This blog is a dialogue between the past, present and future, placed in an afrofuturist and afrosurrealist context. It explores African diasporic cultures that are often not given as much mainstream attention and re-examines popular cultures of the Black Diaspora through the afrofuturist and afrosurrealist perspectives.
Key purposes of the blog are Media Literacy; Art, Media and Cultural Criticism/Analysis; and promotion of Afrofuturism and Afrosurrealism.
World of Black heroes is a website dedicated to following the portrayal of Black heroes.
This blog brings features Black characters in comic books, movies, books and on TV and the creators who bring them to us.
Black Superhero comic Reviews, Black Superhero News, Black Superhero Previews, and character Bios for mainstream and independent comics alike can be found here.
The premier Facebook group where creators and fans of Black Science Fiction, Fantasy and Horror meet.
Join the group and participate in their Black Science Fiction activities and discussions; their State of Black Sci Fi presentations and performances throughout the year; their contests and giveaways; and meet some Blacknificent people too.
This is the group that spearheaded the founding of Black Speculative Fiction Month, which is celebrated worldwide every October.
This website is dedicated to the promotion of Science Fiction and Fantasy books for Teens and Young Adults of Color.
There are many great books, graphic novels and comic books to choose from. To simplify your search, Ruth de Jauregui has sorted the main characters of each book into ethnic / racial categories – such as Black, Asian and Native American – and then by author within those categories.
According to the sites founder, Chelsea Medua, “I follow many cosplayers on the Internet who I see at times get crude comments and remarks for just being black. [I wanted to] let other black cosplayers out there know that they shouldn’t feel insecure about cosplaying because of their skin.”
As we continue the We’re Here Series, which introduces people to creators and creations within Black Science Fiction, Fantasy and Horror film, fiction, fashion, artwork and social media, your feedback is always welcome and encouraged.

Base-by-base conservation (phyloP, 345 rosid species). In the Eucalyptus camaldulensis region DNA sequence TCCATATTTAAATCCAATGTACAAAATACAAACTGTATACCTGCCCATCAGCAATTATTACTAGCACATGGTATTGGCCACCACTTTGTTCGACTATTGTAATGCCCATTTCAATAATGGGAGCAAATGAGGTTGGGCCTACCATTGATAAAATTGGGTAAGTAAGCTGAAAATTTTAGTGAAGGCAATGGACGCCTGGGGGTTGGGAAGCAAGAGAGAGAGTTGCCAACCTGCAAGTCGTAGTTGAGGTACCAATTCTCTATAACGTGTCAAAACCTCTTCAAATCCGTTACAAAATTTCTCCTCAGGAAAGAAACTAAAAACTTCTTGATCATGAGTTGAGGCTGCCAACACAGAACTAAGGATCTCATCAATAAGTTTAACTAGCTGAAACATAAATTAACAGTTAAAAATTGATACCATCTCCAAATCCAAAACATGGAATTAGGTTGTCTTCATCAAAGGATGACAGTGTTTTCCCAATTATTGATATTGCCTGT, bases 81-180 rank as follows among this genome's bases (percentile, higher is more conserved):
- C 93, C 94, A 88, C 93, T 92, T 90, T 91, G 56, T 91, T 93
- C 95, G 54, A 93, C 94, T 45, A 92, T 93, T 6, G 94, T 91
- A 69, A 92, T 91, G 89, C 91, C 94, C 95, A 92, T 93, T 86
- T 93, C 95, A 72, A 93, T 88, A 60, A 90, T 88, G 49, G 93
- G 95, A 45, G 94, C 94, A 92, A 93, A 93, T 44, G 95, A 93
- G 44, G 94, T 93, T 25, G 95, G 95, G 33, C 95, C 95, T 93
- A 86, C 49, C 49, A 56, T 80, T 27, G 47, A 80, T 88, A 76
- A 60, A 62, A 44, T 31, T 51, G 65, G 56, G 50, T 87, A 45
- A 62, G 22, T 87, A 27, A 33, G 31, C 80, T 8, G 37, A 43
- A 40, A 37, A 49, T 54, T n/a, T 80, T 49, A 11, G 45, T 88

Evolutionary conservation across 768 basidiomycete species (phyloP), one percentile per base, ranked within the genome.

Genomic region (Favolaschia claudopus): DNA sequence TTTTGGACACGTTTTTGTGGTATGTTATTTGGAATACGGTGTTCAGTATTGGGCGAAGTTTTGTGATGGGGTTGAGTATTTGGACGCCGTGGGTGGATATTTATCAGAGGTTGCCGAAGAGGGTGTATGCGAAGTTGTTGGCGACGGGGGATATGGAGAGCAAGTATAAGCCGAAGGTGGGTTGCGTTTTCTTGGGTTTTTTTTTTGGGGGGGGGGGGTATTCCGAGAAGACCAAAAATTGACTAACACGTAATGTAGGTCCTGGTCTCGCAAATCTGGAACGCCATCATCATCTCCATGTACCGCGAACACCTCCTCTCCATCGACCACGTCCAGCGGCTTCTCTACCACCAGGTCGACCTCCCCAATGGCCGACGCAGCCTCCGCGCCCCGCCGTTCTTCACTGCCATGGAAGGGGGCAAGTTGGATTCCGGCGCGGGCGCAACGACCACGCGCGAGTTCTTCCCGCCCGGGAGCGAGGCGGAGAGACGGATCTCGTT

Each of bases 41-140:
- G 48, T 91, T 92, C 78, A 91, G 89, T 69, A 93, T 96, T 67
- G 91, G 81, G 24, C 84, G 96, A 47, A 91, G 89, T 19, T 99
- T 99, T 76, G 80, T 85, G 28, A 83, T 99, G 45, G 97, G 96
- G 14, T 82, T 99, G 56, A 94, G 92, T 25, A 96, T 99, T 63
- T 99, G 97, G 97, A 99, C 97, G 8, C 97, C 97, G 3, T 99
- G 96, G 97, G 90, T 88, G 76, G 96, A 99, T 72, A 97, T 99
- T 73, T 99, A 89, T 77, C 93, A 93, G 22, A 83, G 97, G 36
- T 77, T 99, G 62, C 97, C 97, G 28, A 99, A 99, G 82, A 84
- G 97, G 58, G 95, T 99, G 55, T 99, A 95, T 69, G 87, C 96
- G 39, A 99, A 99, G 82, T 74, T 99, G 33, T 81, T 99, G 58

WE’RE HERE II: Black Creators of Science Fiction, Fantasy and Horror in Film & Fiction
In my last post, I provided a listing of popular fandom events with a major Black presence.
I now offer you We’re Here, part II.
Coincidentally (?), friend and fellow speculative fiction author, SR Torris, asked me, shortly after I scheduled this article to post, to check out a video in which the narrator launched a scathing attack on Black writers for our “lack of a literary capacity or intellectual competence to write such stories [Science Fiction and Fantasy]” and “Because most Black writers have no knowledge of anything other than pimping hoes and hearing women complain about not being able to find a man.”
As I have said before, I do not believe in coincidence; I know this post is right on time and much needed.
The lack of knowledge of the existence of great Black writers of speculative fiction by the narrator of that video – a man who calls himself “theblackauthOrity” – proves that.
I would like to introduce you to just a few of the people who – at present – are on the cutting edge of creating works that attract fans from throughout the geekosphere and who are regular guests of honor, vendors and panelists at fan conventions, festivals and symposiums around the globe, or regular bloggers on all things Black and Nerdy.
We’re here, theblackauthOrity.
Born in Elizabeth, Pennsylvania, near Pittsburgh, in 1946, but living in Canada since 1969, this brilliant African American author and journalist has, during his long career, written everything from novels to screenplays and radio plays to magazine articles on boxing.
Charles is also the founder and father of Sword & Soul – African-inspired epic and heroic fantasy.
I first read a work by Charles in 1987 in Dragon Magazine #122, entitled Out of Africa. Unaware that Charles was Black at the time I said “This white guy got it right, but one day, I’ll do better. As a brother, I have to!”
Ah, the blissful ignorance of youth.
Of course, by the time I discovered Charles – who is now at the top of the list of my favorite authors – he had already published his first Imaro story over a decade earlier and had released the first Sword & Soul novel, Imaro, six years before that Dragon Magazine article.
In addition to the mega-popular Imaro series of books, Charles is also the author of the Dossouye series of novels about the adventures of the titular woman-warrior and Damballa – a pulp novel about a scientist / shaman / warrior who fights against Nazis in 1930s Harlem.
His latest work, “Mtimu”, can be read in the anthology Black Pulp.
A pioneer of the modern black film movement, creating such successful and influential movies as House Party, Boomerang and the animated Bebe’s Kids, Reginald Hudlin is unique in the entertainment business because of his success as a writer, producer, director and executive.